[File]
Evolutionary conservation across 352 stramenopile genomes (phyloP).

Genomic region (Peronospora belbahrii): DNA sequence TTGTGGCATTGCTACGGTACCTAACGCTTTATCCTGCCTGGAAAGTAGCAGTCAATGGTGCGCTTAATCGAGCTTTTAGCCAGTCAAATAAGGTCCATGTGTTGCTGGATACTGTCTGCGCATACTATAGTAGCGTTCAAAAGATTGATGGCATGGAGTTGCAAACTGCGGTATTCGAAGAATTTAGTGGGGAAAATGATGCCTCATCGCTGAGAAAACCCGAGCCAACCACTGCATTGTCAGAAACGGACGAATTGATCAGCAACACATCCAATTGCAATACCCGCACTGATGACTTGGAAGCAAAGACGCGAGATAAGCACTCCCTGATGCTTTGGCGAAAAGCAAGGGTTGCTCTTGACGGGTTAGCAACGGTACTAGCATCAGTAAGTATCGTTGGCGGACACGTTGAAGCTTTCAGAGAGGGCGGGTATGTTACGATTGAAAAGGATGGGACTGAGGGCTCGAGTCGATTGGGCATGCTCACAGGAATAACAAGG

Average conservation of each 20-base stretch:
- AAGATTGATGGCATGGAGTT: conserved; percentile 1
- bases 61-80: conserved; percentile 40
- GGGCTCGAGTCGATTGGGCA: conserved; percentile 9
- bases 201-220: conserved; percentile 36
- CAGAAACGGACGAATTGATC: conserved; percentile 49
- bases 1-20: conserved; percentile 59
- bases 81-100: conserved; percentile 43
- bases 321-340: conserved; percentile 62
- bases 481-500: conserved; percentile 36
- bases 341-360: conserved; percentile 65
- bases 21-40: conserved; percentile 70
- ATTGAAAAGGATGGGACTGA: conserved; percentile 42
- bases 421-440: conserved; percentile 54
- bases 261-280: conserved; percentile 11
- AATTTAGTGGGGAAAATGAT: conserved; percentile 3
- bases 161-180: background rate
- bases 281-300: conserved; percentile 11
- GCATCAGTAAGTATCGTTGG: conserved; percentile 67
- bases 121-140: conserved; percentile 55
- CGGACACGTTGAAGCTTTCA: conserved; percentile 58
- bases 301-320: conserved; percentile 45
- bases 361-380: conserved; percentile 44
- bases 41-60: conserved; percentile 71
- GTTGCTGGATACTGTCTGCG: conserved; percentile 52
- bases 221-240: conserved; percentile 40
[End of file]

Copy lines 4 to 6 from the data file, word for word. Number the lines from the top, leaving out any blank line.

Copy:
- AAGATTGATGGCATGGAGTT: conserved; percentile 1
- bases 61-80: conserved; percentile 40
- GGGCTCGAGTCGATTGGGCA: conserved; percentile 9